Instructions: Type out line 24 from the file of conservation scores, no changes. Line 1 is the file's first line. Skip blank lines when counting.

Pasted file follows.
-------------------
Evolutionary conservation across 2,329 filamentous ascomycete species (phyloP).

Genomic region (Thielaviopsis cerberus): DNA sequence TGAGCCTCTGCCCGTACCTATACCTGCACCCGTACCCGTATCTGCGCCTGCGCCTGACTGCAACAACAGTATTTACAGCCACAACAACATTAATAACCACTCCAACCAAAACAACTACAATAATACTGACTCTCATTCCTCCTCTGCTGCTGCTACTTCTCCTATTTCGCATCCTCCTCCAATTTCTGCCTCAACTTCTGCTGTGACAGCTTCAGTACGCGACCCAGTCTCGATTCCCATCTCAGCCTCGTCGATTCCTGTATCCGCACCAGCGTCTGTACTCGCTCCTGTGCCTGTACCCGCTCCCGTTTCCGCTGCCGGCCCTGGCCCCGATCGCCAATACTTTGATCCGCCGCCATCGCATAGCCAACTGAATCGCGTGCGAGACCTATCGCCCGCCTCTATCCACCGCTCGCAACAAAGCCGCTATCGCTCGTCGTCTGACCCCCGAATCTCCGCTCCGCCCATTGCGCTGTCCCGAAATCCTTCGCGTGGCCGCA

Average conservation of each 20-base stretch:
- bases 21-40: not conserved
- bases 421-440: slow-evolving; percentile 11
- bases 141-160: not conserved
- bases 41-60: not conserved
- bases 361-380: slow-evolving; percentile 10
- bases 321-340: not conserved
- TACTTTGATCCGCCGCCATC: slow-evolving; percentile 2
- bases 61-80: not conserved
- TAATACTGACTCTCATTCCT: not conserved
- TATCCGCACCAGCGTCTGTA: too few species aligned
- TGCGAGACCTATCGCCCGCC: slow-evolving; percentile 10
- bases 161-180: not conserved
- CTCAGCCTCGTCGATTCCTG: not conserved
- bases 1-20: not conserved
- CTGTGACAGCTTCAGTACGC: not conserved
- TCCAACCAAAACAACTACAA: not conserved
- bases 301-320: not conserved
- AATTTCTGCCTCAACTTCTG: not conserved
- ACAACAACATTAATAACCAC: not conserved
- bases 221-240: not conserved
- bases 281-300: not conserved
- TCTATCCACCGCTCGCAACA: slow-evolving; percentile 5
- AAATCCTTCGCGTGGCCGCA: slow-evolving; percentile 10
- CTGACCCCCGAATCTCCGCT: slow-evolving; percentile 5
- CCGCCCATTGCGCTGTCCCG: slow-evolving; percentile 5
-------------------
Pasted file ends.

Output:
- bases 281-300: not conserved